Module layout proposal

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Paul KocylaPaul Kocyla 02/11/2016 at 14:366 Comments

Proposal for the module board:

Modules are arranged in a 2x2x5 matrix = 20 modules in a single PocketQub
Eight long pinheads go up through the five modules of each quadrant.
Here is a picture of the proposed pinheader,
Five pins are unique UARTs (halfduplex) for each of the five modules in one column, additionally a +3V3 and a GND pin.
I planned a unique power latching for each module, but this would require additional five pins. Instead, there might be a latching for each column, and to prevent other modules of this column to be shorted by another module, I´d suggest to use a polyfuse on each module mandatory.

Let me know if you got a better idea to arrange/connect the modules which saves more space.

NOTE: I don´t want a bus system, because I want to avoid unnessecery coordination between the modules´ owners and avoid a bus failure if one module shorts the bus.


Frode Lillerud wrote 08/07/2016 at 09:22 point

What type of connector is this?

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Paul Kocyla wrote 08/07/2016 at 17:35 point

This is a connector from würth electronics with a through hole to pass the pinheaders through multiple boards. This was just a proposal. Maybe there are better connectors around which save space on the boards.
You are welcome to participate in this project - the design has not been defined by this time, so everything is open yet.
The idea is to find 20 participants who design one board each and make a complete system in the end.
The launch/test costs can be divided by the number of participants so we can afford a launch of an 1U pocketqub

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Frode Lillerud wrote 08/07/2016 at 19:42 point

I saw the slightly larger PQ60 form factor is using a 60-pin board-to-board connector from Hirose. Maybe something similar can be used for this smaller formfactor as well. I haven't used any of them, but there are quite a lot of "Stacking Board Connectors" on Farnell.

I was intrigued by the PQ60 form factor, and I'm going to make a couple of boards to test the connector they use. I know PQ60 is a lot bigger than this project requires, but maybe I'll pick up some good ideas along the way.

The PQ60 group should define a PQ30 form factor as well that is about 1" x 1", and with a smaller header. That would be what this project needs.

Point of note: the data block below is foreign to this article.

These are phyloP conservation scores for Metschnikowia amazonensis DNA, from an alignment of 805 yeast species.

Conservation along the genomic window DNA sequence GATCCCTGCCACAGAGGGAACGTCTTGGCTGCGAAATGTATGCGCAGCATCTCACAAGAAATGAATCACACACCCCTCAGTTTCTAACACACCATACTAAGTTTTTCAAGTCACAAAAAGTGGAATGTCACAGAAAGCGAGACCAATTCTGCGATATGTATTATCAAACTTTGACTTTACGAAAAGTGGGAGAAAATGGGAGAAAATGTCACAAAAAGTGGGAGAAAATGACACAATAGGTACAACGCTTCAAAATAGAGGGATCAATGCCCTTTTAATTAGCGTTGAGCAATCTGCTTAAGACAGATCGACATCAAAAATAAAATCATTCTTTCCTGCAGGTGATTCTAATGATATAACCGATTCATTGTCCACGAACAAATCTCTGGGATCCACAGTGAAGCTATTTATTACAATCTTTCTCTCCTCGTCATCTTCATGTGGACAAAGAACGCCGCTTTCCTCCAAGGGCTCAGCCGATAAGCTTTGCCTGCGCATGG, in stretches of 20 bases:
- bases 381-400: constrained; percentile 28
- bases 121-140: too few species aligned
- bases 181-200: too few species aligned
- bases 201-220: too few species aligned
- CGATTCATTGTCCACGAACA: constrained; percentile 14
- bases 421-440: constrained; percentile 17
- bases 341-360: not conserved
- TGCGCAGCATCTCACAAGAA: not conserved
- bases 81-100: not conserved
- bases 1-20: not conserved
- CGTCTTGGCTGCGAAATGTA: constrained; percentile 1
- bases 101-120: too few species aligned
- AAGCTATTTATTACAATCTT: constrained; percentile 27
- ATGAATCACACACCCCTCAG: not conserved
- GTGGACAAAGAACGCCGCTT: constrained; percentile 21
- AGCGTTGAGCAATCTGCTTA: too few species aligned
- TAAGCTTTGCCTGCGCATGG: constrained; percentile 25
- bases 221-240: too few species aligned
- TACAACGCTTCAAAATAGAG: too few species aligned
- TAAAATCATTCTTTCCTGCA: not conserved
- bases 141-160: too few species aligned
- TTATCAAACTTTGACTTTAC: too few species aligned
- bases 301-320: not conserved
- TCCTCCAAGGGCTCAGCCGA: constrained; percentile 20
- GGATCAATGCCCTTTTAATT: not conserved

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Vivek Vaid wrote 06/08/2016 at 19:28 point


Sorry if the following suggestions or comments are too late and seem not relevant-

How about a CAN bus (common in automotive) as it is very highly reliable and differential, and many modules can be on same 2 wires. Coordination is automatically managed by CAN block withing MCU. You just need to assign different base address to each module in software and ask them to limit their CANid to a range

1.b if the host requirement is to have UART, maybe one node can be CAN to UART translator.

1.c To reduce shorting potential, mandate a common CAN transceiver IC from are reliable company like Infineon, Automotive grade (instead of commercial, iits just few cents more).

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Samuel A. Falvo II wrote 06/08/2016 at 20:40 point

1.c.  Even this isn't a hard requirement; use open-drain or open-collector logic.  That way, driving the signal consists either of pegging it to ground, or letting it float (a pull-up resistor is used to restore the 'high' voltage level).  On a MCU without built-in CAN-bus technology, you can bit-bang this by setting the output for an I/O to low, and just switch the I/O pin between input (float signal high) and output (drive low).  As a side benefit, when you float a signal high, you can also use the same I/O pin as a real input for true bidirectional behavior.  No need to use two I/O pins as you might find on some designs.

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Paul Kocyla wrote 06/08/2016 at 20:44 point

Yes, that seems to be the best way to do it. We already changed the development into this direction. There will be only four wires: +,GND and CAN

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